It appears that a lot of stories were published about allotment gardening in the last two years of World War I in Wales. Were these stories published in newspapers throughout Wales or only in some areas? To answer this question we need to know the location of each newspaper that published a story and relate that to the stories published in the database.

I referenced a list of all the Welsh newspapers available on-line. Each newspaper also has a page of metadata about it. To gather data, I used an R program to parse the list of newspapers and lookup each newspaper’s metadata.  This program extracted the name of the place the newspaper was published and stored that into a database.

Below is the detail of the geocoding and inserting of values into the database. I removed a tryCatch() handler for the geocode statement for readability.

NewspaperDataPlaceGeoCode= geocode(paste(NewspaperDataPlace,",",NewspaperDataCountry,sep=""))

 NewspaperDataPlaceLat = NewspaperDataPlaceGeoCode[[2]]
 NewspaperDataPlaceLong = NewspaperDataPlaceGeoCode[[1]]

query<-paste("INSERT INTO `newspaper_search_results`.`tbl_newspapers`(`newspaper_id`,`newspaper_title`,`newspaper_subtitle`,`newspaper_place`,`newspaper_country`,`newspaper_place_lat`,`newspaper_place_long`) VALUES ('",newspaperNumber,"','",sqlInsertValueClean(NewspaperDataTitle),"',LEFT(RTRIM('",sqlInsertValueClean(NewspaperDataSubTitle),"'),255),'",NewspaperDataPlace,"','",NewspaperDataCountry,"',",NewspaperDataPlaceLat,",",NewspaperDataPlaceLong,");",sep="")

The tbl_newspapers table with the geocoded location of publication.
The tbl_newspapers table with the geocoded location of publication.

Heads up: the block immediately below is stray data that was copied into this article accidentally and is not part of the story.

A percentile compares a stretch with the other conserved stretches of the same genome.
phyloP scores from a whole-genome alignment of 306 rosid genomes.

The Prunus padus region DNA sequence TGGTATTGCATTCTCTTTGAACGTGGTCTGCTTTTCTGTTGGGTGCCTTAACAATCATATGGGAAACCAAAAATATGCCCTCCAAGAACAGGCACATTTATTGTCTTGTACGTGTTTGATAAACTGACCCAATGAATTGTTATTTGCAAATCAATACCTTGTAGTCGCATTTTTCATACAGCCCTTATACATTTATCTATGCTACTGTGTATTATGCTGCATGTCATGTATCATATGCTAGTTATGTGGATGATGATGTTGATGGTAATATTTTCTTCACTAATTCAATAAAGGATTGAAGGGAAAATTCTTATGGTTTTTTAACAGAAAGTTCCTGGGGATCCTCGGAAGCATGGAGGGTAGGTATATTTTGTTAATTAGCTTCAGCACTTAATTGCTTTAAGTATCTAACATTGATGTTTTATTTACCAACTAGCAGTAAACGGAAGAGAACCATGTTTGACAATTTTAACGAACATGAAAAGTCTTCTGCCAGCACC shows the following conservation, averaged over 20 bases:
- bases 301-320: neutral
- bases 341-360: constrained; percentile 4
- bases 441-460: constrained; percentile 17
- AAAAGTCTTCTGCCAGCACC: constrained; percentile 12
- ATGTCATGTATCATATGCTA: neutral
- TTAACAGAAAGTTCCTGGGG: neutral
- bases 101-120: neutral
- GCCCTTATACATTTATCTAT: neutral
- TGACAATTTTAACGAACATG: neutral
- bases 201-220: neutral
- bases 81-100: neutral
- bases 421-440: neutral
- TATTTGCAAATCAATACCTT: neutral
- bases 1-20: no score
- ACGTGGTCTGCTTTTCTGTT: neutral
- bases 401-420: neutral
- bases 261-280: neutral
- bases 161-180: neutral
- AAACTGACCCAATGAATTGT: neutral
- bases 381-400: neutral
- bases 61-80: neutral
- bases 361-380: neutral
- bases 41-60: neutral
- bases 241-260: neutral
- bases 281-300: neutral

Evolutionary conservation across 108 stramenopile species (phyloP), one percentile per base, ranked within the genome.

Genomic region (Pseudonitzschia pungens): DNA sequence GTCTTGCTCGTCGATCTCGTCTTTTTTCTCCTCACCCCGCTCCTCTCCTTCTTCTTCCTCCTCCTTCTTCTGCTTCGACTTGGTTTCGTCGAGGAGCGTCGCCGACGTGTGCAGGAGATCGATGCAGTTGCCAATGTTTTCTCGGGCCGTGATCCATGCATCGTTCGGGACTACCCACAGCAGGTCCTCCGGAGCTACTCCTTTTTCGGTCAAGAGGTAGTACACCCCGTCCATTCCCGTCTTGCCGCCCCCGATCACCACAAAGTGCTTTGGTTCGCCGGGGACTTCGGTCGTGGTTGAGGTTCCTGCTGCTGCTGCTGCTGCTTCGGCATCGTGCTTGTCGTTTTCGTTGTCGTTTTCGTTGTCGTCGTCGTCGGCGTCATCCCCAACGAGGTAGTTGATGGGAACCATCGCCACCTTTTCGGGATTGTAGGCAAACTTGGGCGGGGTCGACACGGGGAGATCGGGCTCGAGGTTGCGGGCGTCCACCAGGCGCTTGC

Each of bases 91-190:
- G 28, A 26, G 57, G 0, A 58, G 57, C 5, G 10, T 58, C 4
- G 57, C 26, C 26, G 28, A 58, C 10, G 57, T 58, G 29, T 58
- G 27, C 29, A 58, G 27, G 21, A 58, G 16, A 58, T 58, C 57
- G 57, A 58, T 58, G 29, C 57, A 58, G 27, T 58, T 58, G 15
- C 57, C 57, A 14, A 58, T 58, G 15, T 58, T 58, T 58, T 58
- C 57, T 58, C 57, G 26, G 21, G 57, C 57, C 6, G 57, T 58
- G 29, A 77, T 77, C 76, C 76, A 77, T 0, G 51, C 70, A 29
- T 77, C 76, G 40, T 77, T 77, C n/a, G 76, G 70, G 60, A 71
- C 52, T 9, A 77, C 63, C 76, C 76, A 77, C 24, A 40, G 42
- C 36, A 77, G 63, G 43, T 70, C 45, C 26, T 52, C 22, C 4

I used R’s ggmap to plot the locations of the newspapers on a map of Wales.[2] Below, the title, latitude and longitude is selected from tbl_newspapers and then put into the dataframe named df.

query="SELECT `newspaper_title`,`newspaper_place_lat`,`newspaper_place_long` FROM `tbl_newspapers`;"
rs = dbSendQuery(newspapersDb,query)

df <- data.frame(x=dbRows$newspaper_place_long, y=dbRows$newspaper_place_lat,newspaperTitle=dbRows$newspaper_title)

#opens a map of Wales
mapWales <- get_map(location = c(lon = -4.08292, lat = 52.4153),color = "color",source = "google",maptype = "roadmap",zoom = 8)

ggmap(mapWales, base_layer = ggplot(aes(x = x, y = y, size = 3), data = df)) + geom_point(color="blue", alpha=0.3)

Ggmap plots the locations of the newspapers in the df dataframe on to the mapWales map:

Sites where Welsh newspapers were published.
Sites where Welsh newspapers were published.

The map above shows the locations where each newspaper in the Welsh National Library collection was published. To make this usable with the collection of stories about allotment gardens that were printed during World War I, I will change the program to join the table of stories to the table of newspaper locations and plot only the locations of the newspapers that printed the stories in the collection of search results above.

To improve on this, instead of just plotting the publication location, I would like to plot the area the newspaper circulated in.  I plan to see if I can reliably get this information from the newspaper metadata.

Thanks to Jiayi (Jason) Liu for the article Ggmap. See:




[1] Records of the Ministry of Food. British National Archives.

[2] D. Kahle and H. Wickham. ggmap: Spatial Visualization with ggplot2. The R Journal, 5(1), 144-161. URL